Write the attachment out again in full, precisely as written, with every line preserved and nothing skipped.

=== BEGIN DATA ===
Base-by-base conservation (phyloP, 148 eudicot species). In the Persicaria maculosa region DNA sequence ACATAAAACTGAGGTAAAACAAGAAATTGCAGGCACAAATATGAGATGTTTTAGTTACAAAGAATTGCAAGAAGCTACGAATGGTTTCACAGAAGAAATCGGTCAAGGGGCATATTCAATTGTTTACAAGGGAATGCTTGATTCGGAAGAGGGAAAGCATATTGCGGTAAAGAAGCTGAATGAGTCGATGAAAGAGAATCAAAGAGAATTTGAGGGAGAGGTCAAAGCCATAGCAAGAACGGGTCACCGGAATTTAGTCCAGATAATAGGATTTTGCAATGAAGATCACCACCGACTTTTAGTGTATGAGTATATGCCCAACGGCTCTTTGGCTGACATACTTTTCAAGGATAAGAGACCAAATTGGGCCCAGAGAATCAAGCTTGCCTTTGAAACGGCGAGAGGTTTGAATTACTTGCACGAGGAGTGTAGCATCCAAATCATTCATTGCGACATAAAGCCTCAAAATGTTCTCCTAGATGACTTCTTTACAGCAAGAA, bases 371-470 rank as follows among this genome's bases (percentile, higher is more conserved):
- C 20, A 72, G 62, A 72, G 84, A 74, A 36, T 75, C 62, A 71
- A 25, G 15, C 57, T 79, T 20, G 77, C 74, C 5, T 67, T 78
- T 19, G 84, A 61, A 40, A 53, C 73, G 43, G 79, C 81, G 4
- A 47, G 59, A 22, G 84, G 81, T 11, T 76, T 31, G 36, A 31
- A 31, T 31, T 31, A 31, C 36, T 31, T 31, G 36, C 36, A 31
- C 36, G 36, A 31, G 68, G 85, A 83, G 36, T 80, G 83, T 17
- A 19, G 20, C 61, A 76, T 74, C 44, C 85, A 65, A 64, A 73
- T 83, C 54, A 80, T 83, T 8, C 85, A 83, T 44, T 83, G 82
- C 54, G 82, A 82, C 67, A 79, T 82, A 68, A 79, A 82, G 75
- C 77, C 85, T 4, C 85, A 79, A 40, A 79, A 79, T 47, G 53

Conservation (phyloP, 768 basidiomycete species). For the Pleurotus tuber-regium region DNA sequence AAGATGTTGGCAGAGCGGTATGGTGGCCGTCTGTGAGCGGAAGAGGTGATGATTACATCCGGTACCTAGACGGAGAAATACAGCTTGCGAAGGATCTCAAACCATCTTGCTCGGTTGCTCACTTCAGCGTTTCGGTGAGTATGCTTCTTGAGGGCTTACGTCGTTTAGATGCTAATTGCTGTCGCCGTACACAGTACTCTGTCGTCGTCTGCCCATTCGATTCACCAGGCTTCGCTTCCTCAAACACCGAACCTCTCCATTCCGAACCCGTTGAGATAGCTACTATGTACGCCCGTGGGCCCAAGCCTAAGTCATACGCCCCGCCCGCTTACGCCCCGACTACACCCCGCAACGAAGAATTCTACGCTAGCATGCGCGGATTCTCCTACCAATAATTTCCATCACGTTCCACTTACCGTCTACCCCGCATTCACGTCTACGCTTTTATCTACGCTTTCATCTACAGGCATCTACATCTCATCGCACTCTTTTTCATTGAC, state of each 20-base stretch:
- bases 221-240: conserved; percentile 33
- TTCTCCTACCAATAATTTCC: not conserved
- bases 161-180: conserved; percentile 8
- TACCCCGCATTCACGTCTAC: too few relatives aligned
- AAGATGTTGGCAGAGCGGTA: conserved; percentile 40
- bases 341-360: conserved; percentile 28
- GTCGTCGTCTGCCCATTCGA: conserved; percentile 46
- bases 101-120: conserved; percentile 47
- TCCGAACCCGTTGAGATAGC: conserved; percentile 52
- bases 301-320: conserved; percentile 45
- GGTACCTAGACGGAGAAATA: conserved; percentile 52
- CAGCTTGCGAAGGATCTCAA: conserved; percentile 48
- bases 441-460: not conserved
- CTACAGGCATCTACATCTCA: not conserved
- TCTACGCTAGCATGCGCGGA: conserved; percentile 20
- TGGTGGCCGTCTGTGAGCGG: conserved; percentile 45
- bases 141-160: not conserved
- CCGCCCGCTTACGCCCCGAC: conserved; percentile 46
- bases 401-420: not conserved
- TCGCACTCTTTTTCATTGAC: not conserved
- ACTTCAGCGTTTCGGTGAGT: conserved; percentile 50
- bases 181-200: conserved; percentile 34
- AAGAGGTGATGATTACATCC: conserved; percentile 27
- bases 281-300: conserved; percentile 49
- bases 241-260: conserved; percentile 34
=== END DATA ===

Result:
Base-by-base conservation (phyloP, 148 eudicot species). In the Persicaria maculosa region DNA sequence ACATAAAACTGAGGTAAAACAAGAAATTGCAGGCACAAATATGAGATGTTTTAGTTACAAAGAATTGCAAGAAGCTACGAATGGTTTCACAGAAGAAATCGGTCAAGGGGCATATTCAATTGTTTACAAGGGAATGCTTGATTCGGAAGAGGGAAAGCATATTGCGGTAAAGAAGCTGAATGAGTCGATGAAAGAGAATCAAAGAGAATTTGAGGGAGAGGTCAAAGCCATAGCAAGAACGGGTCACCGGAATTTAGTCCAGATAATAGGATTTTGCAATGAAGATCACCACCGACTTTTAGTGTATGAGTATATGCCCAACGGCTCTTTGGCTGACATACTTTTCAAGGATAAGAGACCAAATTGGGCCCAGAGAATCAAGCTTGCCTTTGAAACGGCGAGAGGTTTGAATTACTTGCACGAGGAGTGTAGCATCCAAATCATTCATTGCGACATAAAGCCTCAAAATGTTCTCCTAGATGACTTCTTTACAGCAAGAA, bases 371-470 rank as follows among this genome's bases (percentile, higher is more conserved):
- C 20, A 72, G 62, A 72, G 84, A 74, A 36, T 75, C 62, A 71
- A 25, G 15, C 57, T 79, T 20, G 77, C 74, C 5, T 67, T 78
- T 19, G 84, A 61, A 40, A 53, C 73, G 43, G 79, C 81, G 4
- A 47, G 59, A 22, G 84, G 81, T 11, T 76, T 31, G 36, A 31
- A 31, T 31, T 31, A 31, C 36, T 31, T 31, G 36, C 36, A 31
- C 36, G 36, A 31, G 68, G 85, A 83, G 36, T 80, G 83, T 17
- A 19, G 20, C 61, A 76, T 74, C 44, C 85, A 65, A 64, A 73
- T 83, C 54, A 80, T 83, T 8, C 85, A 83, T 44, T 83, G 82
- C 54, G 82, A 82, C 67, A 79, T 82, A 68, A 79, A 82, G 75
- C 77, C 85, T 4, C 85, A 79, A 40, A 79, A 79, T 47, G 53

Conservation (phyloP, 768 basidiomycete species). For the Pleurotus tuber-regium region DNA sequence AAGATGTTGGCAGAGCGGTATGGTGGCCGTCTGTGAGCGGAAGAGGTGATGATTACATCCGGTACCTAGACGGAGAAATACAGCTTGCGAAGGATCTCAAACCATCTTGCTCGGTTGCTCACTTCAGCGTTTCGGTGAGTATGCTTCTTGAGGGCTTACGTCGTTTAGATGCTAATTGCTGTCGCCGTACACAGTACTCTGTCGTCGTCTGCCCATTCGATTCACCAGGCTTCGCTTCCTCAAACACCGAACCTCTCCATTCCGAACCCGTTGAGATAGCTACTATGTACGCCCGTGGGCCCAAGCCTAAGTCATACGCCCCGCCCGCTTACGCCCCGACTACACCCCGCAACGAAGAATTCTACGCTAGCATGCGCGGATTCTCCTACCAATAATTTCCATCACGTTCCACTTACCGTCTACCCCGCATTCACGTCTACGCTTTTATCTACGCTTTCATCTACAGGCATCTACATCTCATCGCACTCTTTTTCATTGAC, state of each 20-base stretch:
- bases 221-240: conserved; percentile 33
- TTCTCCTACCAATAATTTCC: not conserved
- bases 161-180: conserved; percentile 8
- TACCCCGCATTCACGTCTAC: too few relatives aligned
- AAGATGTTGGCAGAGCGGTA: conserved; percentile 40
- bases 341-360: conserved; percentile 28
- GTCGTCGTCTGCCCATTCGA: conserved; percentile 46
- bases 101-120: conserved; percentile 47
- TCCGAACCCGTTGAGATAGC: conserved; percentile 52
- bases 301-320: conserved; percentile 45
- GGTACCTAGACGGAGAAATA: conserved; percentile 52
- CAGCTTGCGAAGGATCTCAA: conserved; percentile 48
- bases 441-460: not conserved
- CTACAGGCATCTACATCTCA: not conserved
- TCTACGCTAGCATGCGCGGA: conserved; percentile 20
- TGGTGGCCGTCTGTGAGCGG: conserved; percentile 45
- bases 141-160: not conserved
- CCGCCCGCTTACGCCCCGAC: conserved; percentile 46
- bases 401-420: not conserved
- TCGCACTCTTTTTCATTGAC: not conserved
- ACTTCAGCGTTTCGGTGAGT: conserved; percentile 50
- bases 181-200: conserved; percentile 34
- AAGAGGTGATGATTACATCC: conserved; percentile 27
- bases 281-300: conserved; percentile 49
- bases 241-260: conserved; percentile 34